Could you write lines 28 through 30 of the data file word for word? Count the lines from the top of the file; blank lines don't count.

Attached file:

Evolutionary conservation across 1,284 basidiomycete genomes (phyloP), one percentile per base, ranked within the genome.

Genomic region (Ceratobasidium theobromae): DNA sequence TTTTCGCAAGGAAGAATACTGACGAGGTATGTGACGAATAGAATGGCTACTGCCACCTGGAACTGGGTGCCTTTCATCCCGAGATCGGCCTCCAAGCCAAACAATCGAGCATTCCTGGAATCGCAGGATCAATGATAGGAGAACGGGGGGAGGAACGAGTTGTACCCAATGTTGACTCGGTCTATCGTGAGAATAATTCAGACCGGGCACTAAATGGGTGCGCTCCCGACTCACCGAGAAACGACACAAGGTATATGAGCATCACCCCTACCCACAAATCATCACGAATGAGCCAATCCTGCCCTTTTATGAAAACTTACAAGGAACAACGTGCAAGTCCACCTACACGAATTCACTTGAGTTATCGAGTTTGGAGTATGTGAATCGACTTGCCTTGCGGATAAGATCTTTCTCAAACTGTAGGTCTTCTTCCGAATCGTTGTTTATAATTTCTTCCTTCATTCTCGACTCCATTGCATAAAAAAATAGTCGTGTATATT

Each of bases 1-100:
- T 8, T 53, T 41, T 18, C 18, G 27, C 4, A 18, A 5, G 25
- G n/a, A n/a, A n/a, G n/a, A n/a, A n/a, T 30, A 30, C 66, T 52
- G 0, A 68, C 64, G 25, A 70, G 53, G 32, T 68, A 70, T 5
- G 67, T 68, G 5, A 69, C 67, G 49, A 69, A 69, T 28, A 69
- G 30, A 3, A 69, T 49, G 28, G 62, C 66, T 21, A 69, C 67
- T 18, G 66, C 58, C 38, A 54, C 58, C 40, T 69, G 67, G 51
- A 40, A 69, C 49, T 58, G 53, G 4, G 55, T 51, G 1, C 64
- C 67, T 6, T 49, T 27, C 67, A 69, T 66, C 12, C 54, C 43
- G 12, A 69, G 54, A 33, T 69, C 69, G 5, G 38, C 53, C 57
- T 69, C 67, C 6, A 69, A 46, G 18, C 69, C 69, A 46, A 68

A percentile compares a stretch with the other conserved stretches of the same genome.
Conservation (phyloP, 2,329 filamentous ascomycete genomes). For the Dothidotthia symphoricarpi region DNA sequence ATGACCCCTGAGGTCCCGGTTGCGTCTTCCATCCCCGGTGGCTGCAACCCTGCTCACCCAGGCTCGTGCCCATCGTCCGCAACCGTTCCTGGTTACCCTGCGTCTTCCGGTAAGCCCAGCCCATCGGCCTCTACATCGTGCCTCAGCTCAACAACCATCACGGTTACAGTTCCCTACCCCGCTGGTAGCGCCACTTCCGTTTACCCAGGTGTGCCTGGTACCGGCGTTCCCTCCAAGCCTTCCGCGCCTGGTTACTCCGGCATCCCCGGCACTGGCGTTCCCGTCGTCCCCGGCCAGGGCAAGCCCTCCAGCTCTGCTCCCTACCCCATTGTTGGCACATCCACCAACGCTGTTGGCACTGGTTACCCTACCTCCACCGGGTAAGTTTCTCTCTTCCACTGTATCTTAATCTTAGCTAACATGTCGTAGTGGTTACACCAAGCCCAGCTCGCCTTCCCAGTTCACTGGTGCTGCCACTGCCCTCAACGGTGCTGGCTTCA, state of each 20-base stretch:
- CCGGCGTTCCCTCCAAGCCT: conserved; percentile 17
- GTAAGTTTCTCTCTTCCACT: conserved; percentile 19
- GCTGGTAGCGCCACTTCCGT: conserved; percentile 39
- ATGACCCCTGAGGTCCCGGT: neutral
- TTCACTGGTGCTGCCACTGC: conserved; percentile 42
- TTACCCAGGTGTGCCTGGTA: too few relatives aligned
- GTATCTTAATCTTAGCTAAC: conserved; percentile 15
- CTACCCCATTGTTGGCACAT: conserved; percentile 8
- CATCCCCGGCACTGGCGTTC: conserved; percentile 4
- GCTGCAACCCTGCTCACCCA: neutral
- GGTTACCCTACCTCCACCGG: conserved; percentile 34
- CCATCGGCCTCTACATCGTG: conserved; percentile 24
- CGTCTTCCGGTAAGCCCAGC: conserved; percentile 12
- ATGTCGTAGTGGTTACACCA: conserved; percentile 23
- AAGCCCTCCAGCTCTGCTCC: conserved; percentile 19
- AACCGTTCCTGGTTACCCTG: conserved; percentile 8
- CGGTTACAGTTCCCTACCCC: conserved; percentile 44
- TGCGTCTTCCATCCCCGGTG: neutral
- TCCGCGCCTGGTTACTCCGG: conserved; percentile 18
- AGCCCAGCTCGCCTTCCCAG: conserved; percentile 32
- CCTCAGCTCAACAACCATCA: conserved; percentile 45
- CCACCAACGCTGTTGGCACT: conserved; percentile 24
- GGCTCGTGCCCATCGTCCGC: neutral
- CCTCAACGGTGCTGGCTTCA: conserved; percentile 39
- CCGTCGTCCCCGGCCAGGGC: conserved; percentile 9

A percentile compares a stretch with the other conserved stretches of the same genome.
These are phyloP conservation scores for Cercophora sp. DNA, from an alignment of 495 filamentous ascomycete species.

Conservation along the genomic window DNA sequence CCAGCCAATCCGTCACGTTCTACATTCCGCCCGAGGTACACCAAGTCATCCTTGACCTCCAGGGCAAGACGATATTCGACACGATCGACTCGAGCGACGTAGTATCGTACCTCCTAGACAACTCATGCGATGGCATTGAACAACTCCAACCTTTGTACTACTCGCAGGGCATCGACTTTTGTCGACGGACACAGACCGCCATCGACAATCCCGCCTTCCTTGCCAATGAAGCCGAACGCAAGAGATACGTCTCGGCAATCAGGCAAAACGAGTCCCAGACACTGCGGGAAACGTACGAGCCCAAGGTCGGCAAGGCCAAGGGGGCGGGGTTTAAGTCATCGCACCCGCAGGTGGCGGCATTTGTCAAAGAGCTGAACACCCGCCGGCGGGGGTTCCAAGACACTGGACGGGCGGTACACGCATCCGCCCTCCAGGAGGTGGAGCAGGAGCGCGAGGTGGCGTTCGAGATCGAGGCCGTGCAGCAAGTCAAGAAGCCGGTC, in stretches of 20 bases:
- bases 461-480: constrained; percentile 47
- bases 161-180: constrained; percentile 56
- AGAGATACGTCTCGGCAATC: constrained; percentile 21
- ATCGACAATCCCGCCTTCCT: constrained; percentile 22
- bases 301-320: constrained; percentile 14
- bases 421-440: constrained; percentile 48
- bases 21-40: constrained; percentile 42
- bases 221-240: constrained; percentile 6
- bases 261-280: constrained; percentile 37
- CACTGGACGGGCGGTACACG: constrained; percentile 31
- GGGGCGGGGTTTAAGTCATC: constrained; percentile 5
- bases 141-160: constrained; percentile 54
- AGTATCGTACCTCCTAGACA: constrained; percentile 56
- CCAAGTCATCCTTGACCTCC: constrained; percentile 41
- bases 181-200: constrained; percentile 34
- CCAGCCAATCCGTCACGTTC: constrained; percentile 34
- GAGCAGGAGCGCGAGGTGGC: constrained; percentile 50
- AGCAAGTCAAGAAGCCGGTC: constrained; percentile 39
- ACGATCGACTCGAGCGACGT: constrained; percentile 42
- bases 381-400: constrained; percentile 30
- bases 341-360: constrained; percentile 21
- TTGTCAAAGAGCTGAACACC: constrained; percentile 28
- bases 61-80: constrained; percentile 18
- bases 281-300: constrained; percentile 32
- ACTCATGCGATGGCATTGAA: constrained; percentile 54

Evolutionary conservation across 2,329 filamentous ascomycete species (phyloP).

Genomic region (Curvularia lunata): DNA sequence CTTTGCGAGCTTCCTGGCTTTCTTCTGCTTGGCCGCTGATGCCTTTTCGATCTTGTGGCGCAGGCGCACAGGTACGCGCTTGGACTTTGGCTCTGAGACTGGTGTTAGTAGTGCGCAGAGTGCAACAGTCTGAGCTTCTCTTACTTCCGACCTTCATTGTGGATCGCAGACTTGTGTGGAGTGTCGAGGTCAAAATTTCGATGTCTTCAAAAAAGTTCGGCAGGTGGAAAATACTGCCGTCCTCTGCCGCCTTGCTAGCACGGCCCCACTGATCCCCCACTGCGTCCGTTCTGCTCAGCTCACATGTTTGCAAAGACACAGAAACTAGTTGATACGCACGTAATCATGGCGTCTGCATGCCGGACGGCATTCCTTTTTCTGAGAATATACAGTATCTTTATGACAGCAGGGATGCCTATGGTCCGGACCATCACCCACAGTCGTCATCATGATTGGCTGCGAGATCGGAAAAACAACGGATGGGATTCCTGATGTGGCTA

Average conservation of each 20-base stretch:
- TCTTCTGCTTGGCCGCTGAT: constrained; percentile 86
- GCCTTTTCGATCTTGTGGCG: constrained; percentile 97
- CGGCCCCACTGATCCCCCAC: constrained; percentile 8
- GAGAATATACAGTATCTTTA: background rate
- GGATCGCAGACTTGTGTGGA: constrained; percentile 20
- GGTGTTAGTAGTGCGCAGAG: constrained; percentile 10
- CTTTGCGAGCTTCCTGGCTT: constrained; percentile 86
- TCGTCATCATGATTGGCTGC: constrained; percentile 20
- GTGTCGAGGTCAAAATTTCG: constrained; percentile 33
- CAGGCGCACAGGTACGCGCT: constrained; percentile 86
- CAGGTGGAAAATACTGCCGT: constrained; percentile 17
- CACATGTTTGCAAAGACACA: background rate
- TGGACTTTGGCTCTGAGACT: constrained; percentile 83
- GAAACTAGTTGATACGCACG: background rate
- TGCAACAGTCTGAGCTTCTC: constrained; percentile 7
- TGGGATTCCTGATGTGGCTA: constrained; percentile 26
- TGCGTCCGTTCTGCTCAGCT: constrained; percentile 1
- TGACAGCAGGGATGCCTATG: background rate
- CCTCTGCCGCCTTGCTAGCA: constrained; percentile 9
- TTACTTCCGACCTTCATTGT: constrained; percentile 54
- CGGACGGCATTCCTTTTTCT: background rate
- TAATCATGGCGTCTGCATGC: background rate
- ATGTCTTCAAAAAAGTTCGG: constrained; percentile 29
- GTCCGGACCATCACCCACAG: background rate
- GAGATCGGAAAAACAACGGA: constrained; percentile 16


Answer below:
- CGTCTTCCGGTAAGCCCAGC: conserved; percentile 12
- ATGTCGTAGTGGTTACACCA: conserved; percentile 23
- AAGCCCTCCAGCTCTGCTCC: conserved; percentile 19